The Connection Between Deadly Pandemics and Our Diets
July 8, 2022
Industrial animal food production, especially chicken, places humanity at severe risk of a deadly pandemic. H5N1 influenza, for example, almost certainly evolved in industrial poultry operations in China in the 1990s, and now it is circulating in wild bird populations around the world. H5N1 is 60 percent lethal to humans. It is more than ten times as lethal as the 1918 influenza pandemic that killed 700,000 people in the US, and 50 million worldwide. The mortality rate of COVID-19, by comparison, is about one percent.
Many experts warn that H5N1 is only a few mutations away from pandemic form (i.e., easily transmissible between humans). If this occurs, more than one billion people could die. It would shut down society for years, if not longer, and be the worst disaster to ever hit humanity.
The good news is H5N1 does not have to mutate into pandemic form. It is within our control to prevent this catastrophe, so long as we eliminate the risks. That means eliminating or substantially modifying industrial animal agriculture operations. Because it is in those facilities where H5N1 is most likely to evolve into pandemic form.
This situation perfectly illustrates the harmful nature of current economic and political systems. These systems unintentionally compel businesses to degrade the environment and society. They require companies to prioritize shareholders’ returns over the well-being and survival of humanity. In the Global System Change books, I provide a whole system approach for evolving human systems and society into sustainable forms, with a strong emphasis on the corporate and financial sectors.
The fourth volume of the series, Sustainable Food Production and Diet (https://www.amazon.com/Sustainable-Production-Global-System-Change/dp/1952685346), extensively discusses the many problems caused by industrial animal and crop production. The book describes how switching to a whole food, plant-based diet is usually the single most powerful action that individuals can take to improve their health, extend their lives, lose weight, protect the environment, relieve global hunger, reduce animal cruelty, and prevent severe pandemics.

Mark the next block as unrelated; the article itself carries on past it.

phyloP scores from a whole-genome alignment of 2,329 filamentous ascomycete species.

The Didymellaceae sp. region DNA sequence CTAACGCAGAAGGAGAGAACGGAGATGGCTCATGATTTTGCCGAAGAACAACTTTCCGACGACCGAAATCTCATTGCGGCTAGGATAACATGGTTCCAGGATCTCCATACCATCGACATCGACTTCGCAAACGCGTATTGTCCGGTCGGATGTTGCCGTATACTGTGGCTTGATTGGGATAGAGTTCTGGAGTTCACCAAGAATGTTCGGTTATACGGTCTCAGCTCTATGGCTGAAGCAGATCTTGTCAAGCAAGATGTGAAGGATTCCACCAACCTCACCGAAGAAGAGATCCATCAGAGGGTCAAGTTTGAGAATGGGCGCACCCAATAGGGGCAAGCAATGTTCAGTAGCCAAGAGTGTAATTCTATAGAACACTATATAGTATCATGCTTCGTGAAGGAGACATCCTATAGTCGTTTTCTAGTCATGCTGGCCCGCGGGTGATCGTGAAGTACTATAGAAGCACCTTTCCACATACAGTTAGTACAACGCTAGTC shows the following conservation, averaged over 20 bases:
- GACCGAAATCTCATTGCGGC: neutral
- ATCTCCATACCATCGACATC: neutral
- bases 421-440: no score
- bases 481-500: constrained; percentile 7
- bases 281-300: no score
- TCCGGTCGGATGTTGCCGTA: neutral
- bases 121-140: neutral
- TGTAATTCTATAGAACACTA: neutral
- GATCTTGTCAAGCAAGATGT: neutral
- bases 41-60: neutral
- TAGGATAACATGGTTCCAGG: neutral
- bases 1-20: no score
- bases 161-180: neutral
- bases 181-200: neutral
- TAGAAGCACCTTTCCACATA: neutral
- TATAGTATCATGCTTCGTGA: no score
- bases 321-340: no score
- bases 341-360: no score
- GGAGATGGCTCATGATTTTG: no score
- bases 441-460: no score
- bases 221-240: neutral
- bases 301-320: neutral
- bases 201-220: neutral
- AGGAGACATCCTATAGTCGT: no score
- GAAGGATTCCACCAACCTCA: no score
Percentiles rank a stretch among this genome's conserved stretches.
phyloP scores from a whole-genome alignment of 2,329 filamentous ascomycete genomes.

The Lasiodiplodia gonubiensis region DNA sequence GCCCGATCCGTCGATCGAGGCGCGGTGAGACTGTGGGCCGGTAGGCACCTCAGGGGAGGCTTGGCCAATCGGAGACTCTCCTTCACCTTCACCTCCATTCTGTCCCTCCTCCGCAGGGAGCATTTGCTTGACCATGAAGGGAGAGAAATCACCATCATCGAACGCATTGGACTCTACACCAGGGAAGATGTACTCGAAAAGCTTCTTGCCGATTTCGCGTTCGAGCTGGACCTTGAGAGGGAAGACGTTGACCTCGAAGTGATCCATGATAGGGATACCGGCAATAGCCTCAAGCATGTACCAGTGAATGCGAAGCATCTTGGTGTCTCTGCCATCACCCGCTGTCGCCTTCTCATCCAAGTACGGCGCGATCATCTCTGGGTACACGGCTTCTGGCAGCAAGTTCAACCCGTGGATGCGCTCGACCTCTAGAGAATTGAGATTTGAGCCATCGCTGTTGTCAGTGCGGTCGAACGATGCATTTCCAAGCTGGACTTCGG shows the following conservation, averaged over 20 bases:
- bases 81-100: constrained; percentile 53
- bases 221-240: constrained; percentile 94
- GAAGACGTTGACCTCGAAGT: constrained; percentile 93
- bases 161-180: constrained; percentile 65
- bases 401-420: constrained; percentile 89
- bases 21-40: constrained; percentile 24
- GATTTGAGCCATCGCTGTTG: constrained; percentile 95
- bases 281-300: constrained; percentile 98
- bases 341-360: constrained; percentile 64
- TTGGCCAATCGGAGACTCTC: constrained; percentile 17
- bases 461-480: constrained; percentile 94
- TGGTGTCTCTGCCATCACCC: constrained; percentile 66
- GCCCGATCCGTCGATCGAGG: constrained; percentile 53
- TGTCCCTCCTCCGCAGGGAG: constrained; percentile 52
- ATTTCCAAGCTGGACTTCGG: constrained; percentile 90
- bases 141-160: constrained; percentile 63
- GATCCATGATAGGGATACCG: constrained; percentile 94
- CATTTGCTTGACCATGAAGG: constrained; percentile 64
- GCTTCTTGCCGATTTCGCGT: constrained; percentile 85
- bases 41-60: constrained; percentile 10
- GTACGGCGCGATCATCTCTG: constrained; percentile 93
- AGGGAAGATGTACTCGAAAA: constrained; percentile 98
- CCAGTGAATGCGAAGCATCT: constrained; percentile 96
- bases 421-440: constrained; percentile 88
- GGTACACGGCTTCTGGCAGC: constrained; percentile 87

This article discusses the links between industrial animal operations and severe pandemics, how flawed systems compel companies to mislead the public about pandemic risks, and the systemic and dietary changes needed to protect humanity.
Industrial Chicken Production
Influenza has been infecting poultry and humans in China for thousands of years. But like all viruses, influenza viruses evolve to protect themselves. H5N1 and other forms of highly pathogenic avian influenza (HPAI) rarely evolve in outdoor flocks because it would be suboptimal for the virus: if viruses kill birds too quickly, they could not spread to other birds. On the other hand, indoor industrial poultry production provides a nearly perfect environment for the evolution of HPAI. The evolution of HPAI coincides with the expansion of industrial poultry production.
Industrial broiler (meat) chicken production often involves concentrating 20,000–30,000 genetically similar, immune-compromised birds in a shed. Egg-laying hen operations frequently confine over 100,000 hens per shed, often in battery cages that allow little room to move. Chickens are packed together with little sunlight and fresh air. Beaks and toes are often removed to prevent injury during fighting. Birds live among a growing amount of their own waste. Ammonia and other noxious chemicals from feces burn chickens’ bodies and lungs and weaken their immune systems, making them especially susceptible to viruses.